The D-Link PowerLine AV2 2000 Gigabit Network Extender Kit (model DHP-701AV) is a bit of a disappointment. Supporting the latest PowerLine AV2 2000 standard, the kit promises to deliver up to 2,000Mbps, but in our testing, its real-world speed maxes out at just about 400Mbps.
To be fair, at that speed, the DHP-701AV is currently the fastest power-line kit on the market, edging out theby about 10Mbps. But at some $160, the D-link is about double the Netgear's price, too. Furthermore, the two included adapters are bulky, making it difficult to find a suitable wall socket to plug into.
With that in mind, I wouldn't recommend getting the DHP-701AV kit until its price comes down. While it's still a fast and convenient way to extend your wired network without running network cables, it's not a better deal than the Netgear PL1200-100PAS, which is only a tad slower but easier to use with any wall socket. Or you can check out this list of top power-line adapters for one that fits your budget and needs more closely.
Design and setup
I was very excited to get my hands on D-Link's PowerLine DHP-701AV power-line adapter kit but was immediately taken aback upon opening the box. As it turned out, the two included adapters (model DHP-700AV) are much larger than the photo printed on the box suggests. Measuring 3.89 x 2.86 x 1.34 inches, the DHP-700AV is about 50 percent larger than theand is the largest power-line adapter I've seen that doesn't feature a pass-though socket.
The size is important, because the adapter uses a popular snap-in design, resembling a three-prong power adapter for an electronic device. Thus, the larger it is, the more likely it will block adjacent wall sockets when in use, and the harder it will be to find a good spot to plug it in. Since power-line adapters need to be plugged directly into the wall to work well, be prepared to sacrifice one or two power outlets nearby should you choose to use this DHP-700AV adapter.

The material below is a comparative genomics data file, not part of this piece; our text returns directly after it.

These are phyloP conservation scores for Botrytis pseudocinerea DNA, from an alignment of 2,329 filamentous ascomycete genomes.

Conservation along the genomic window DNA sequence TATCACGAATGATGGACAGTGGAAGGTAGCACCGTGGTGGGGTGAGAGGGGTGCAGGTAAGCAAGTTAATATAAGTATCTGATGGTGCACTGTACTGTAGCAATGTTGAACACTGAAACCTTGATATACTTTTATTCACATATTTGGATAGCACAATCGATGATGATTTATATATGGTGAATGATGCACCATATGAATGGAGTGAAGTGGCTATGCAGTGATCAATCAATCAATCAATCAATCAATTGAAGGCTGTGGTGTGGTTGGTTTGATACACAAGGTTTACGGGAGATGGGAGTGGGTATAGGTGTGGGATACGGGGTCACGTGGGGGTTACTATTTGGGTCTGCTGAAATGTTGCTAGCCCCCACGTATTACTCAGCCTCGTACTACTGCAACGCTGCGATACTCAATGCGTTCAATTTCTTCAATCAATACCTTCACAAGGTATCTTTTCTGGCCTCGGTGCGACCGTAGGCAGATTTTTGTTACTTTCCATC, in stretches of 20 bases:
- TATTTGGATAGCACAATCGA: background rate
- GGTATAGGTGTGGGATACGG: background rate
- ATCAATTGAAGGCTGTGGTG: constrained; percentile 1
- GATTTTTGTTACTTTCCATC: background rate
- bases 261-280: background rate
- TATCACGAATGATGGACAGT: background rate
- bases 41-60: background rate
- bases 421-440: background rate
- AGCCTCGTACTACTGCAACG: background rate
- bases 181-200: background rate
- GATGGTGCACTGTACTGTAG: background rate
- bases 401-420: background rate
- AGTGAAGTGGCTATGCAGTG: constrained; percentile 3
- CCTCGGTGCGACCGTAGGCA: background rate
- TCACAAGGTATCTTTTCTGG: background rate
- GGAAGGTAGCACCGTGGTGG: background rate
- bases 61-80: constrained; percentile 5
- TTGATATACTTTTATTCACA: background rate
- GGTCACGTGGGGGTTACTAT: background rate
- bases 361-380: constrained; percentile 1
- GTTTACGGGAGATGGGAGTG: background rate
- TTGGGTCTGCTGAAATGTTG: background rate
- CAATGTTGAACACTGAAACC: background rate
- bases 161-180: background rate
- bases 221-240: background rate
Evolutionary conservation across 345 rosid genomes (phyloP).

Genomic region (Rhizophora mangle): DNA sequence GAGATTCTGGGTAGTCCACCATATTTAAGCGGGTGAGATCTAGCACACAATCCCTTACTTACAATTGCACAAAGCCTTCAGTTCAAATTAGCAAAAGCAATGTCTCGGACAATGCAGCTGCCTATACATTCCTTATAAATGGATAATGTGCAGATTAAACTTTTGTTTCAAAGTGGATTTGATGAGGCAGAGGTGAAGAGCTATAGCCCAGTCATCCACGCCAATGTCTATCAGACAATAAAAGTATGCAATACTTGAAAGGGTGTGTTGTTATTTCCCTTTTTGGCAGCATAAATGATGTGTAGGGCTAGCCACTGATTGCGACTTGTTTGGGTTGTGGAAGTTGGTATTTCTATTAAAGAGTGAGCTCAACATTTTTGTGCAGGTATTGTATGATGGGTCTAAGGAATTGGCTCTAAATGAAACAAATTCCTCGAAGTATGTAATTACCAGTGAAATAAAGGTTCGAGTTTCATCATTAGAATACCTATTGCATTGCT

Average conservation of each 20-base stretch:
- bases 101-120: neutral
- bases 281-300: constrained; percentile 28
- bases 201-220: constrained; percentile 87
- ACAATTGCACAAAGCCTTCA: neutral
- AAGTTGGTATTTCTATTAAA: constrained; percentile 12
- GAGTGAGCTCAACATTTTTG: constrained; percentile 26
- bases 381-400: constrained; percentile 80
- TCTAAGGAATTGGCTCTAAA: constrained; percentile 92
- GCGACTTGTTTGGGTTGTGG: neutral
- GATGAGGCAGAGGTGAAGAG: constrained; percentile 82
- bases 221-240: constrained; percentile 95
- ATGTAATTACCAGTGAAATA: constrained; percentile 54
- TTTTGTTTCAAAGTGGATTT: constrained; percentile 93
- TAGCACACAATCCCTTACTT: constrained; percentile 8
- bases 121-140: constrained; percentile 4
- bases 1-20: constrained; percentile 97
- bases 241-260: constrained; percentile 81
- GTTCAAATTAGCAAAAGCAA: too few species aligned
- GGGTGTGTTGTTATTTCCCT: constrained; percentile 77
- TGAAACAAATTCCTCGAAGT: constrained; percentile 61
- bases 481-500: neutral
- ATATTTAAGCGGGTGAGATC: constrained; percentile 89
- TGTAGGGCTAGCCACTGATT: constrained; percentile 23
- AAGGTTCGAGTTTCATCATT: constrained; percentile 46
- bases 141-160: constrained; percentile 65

But that's the only problem you might have when setting up the DHP-701AV kit. Like all power-line adapters, it is easy to set up. First, you hook up one of the adapters to your existing router using a network cable (a short cable included with each adapter). Then connect a second adapter to a device that has a network port, such as a desktop computer, a printer, a game console or even a Wi-Fi access point. Then plug each adapter into a power socket and you're done. The adapters turn the electrical wiring in between them into a network cable.
If the above doesn't seem simple enough, there's a Quick Install Guide included with a clear, step-by-step instruction.
Note that you need only two power-line adapters to create the first connection. After that, you'll just need another adapter for each additional device that you want to add to the power-line network. So generally, the rule of power-line networking is you buy the number of adapters equal to the number of wired clients you want to connect, plus one. Like most recent power-line adapters, the D-Link kit lets you add up to 16 wired devices to an existing network. It's also compatible with other existing power-line adapters, but for top speed it's recommended that you use adapters of the same speed standard.